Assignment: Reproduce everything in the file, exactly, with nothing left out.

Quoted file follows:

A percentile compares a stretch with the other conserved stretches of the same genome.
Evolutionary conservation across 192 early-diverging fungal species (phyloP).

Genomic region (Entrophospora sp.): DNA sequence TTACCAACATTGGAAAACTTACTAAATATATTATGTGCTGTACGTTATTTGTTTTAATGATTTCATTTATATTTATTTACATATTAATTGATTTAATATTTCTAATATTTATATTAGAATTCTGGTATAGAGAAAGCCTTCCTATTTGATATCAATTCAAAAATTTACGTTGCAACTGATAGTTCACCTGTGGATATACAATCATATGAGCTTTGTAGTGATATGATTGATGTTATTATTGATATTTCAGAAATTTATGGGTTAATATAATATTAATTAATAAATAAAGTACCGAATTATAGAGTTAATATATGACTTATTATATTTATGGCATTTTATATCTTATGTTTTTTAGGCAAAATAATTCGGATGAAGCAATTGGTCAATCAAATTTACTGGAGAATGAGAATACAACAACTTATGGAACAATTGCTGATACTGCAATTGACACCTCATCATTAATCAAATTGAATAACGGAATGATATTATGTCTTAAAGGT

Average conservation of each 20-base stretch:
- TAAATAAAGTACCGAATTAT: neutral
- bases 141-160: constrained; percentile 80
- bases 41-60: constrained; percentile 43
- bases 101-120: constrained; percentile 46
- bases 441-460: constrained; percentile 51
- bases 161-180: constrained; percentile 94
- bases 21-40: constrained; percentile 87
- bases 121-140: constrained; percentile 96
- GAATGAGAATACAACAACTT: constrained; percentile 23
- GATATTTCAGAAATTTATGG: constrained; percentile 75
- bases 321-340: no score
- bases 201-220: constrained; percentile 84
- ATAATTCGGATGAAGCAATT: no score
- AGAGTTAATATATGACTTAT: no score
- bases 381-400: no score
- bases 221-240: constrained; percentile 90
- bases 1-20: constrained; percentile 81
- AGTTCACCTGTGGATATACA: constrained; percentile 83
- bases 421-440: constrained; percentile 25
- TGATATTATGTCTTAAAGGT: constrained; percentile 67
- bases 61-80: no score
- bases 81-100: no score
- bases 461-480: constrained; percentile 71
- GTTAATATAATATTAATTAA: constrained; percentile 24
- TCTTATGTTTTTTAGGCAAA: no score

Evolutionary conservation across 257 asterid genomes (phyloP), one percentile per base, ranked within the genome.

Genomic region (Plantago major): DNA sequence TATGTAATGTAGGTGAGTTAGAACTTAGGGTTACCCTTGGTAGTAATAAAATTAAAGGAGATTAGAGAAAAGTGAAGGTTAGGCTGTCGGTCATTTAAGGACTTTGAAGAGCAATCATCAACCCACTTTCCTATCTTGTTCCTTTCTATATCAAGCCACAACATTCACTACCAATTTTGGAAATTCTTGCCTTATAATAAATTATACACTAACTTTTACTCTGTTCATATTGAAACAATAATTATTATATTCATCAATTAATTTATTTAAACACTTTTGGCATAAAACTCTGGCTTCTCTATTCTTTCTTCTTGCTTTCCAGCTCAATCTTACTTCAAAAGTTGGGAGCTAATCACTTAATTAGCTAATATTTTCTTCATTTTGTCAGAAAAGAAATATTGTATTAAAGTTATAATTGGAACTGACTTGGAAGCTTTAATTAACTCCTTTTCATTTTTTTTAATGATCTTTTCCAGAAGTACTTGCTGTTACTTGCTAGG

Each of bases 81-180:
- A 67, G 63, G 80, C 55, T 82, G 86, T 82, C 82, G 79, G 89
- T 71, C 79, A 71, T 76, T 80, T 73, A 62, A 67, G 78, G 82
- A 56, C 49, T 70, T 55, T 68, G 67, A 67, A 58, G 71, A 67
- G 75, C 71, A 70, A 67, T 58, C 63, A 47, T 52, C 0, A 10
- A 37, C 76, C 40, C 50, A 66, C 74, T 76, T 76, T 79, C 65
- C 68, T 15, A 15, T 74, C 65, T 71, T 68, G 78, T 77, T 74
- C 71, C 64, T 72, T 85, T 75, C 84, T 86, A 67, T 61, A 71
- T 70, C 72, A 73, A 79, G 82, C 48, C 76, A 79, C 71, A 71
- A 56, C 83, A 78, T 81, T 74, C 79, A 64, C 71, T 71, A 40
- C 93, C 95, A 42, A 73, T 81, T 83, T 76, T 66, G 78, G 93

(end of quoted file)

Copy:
A percentile compares a stretch with the other conserved stretches of the same genome.
Evolutionary conservation across 192 early-diverging fungal species (phyloP).

Genomic region (Entrophospora sp.): DNA sequence TTACCAACATTGGAAAACTTACTAAATATATTATGTGCTGTACGTTATTTGTTTTAATGATTTCATTTATATTTATTTACATATTAATTGATTTAATATTTCTAATATTTATATTAGAATTCTGGTATAGAGAAAGCCTTCCTATTTGATATCAATTCAAAAATTTACGTTGCAACTGATAGTTCACCTGTGGATATACAATCATATGAGCTTTGTAGTGATATGATTGATGTTATTATTGATATTTCAGAAATTTATGGGTTAATATAATATTAATTAATAAATAAAGTACCGAATTATAGAGTTAATATATGACTTATTATATTTATGGCATTTTATATCTTATGTTTTTTAGGCAAAATAATTCGGATGAAGCAATTGGTCAATCAAATTTACTGGAGAATGAGAATACAACAACTTATGGAACAATTGCTGATACTGCAATTGACACCTCATCATTAATCAAATTGAATAACGGAATGATATTATGTCTTAAAGGT

Average conservation of each 20-base stretch:
- TAAATAAAGTACCGAATTAT: neutral
- bases 141-160: constrained; percentile 80
- bases 41-60: constrained; percentile 43
- bases 101-120: constrained; percentile 46
- bases 441-460: constrained; percentile 51
- bases 161-180: constrained; percentile 94
- bases 21-40: constrained; percentile 87
- bases 121-140: constrained; percentile 96
- GAATGAGAATACAACAACTT: constrained; percentile 23
- GATATTTCAGAAATTTATGG: constrained; percentile 75
- bases 321-340: no score
- bases 201-220: constrained; percentile 84
- ATAATTCGGATGAAGCAATT: no score
- AGAGTTAATATATGACTTAT: no score
- bases 381-400: no score
- bases 221-240: constrained; percentile 90
- bases 1-20: constrained; percentile 81
- AGTTCACCTGTGGATATACA: constrained; percentile 83
- bases 421-440: constrained; percentile 25
- TGATATTATGTCTTAAAGGT: constrained; percentile 67
- bases 61-80: no score
- bases 81-100: no score
- bases 461-480: constrained; percentile 71
- GTTAATATAATATTAATTAA: constrained; percentile 24
- TCTTATGTTTTTTAGGCAAA: no score

Evolutionary conservation across 257 asterid genomes (phyloP), one percentile per base, ranked within the genome.

Genomic region (Plantago major): DNA sequence TATGTAATGTAGGTGAGTTAGAACTTAGGGTTACCCTTGGTAGTAATAAAATTAAAGGAGATTAGAGAAAAGTGAAGGTTAGGCTGTCGGTCATTTAAGGACTTTGAAGAGCAATCATCAACCCACTTTCCTATCTTGTTCCTTTCTATATCAAGCCACAACATTCACTACCAATTTTGGAAATTCTTGCCTTATAATAAATTATACACTAACTTTTACTCTGTTCATATTGAAACAATAATTATTATATTCATCAATTAATTTATTTAAACACTTTTGGCATAAAACTCTGGCTTCTCTATTCTTTCTTCTTGCTTTCCAGCTCAATCTTACTTCAAAAGTTGGGAGCTAATCACTTAATTAGCTAATATTTTCTTCATTTTGTCAGAAAAGAAATATTGTATTAAAGTTATAATTGGAACTGACTTGGAAGCTTTAATTAACTCCTTTTCATTTTTTTTAATGATCTTTTCCAGAAGTACTTGCTGTTACTTGCTAGG

Each of bases 81-180:
- A 67, G 63, G 80, C 55, T 82, G 86, T 82, C 82, G 79, G 89
- T 71, C 79, A 71, T 76, T 80, T 73, A 62, A 67, G 78, G 82
- A 56, C 49, T 70, T 55, T 68, G 67, A 67, A 58, G 71, A 67
- G 75, C 71, A 70, A 67, T 58, C 63, A 47, T 52, C 0, A 10
- A 37, C 76, C 40, C 50, A 66, C 74, T 76, T 76, T 79, C 65
- C 68, T 15, A 15, T 74, C 65, T 71, T 68, G 78, T 77, T 74
- C 71, C 64, T 72, T 85, T 75, C 84, T 86, A 67, T 61, A 71
- T 70, C 72, A 73, A 79, G 82, C 48, C 76, A 79, C 71, A 71
- A 56, C 83, A 78, T 81, T 74, C 79, A 64, C 71, T 71, A 40
- C 93, C 95, A 42, A 73, T 81, T 83, T 76, T 66, G 78, G 93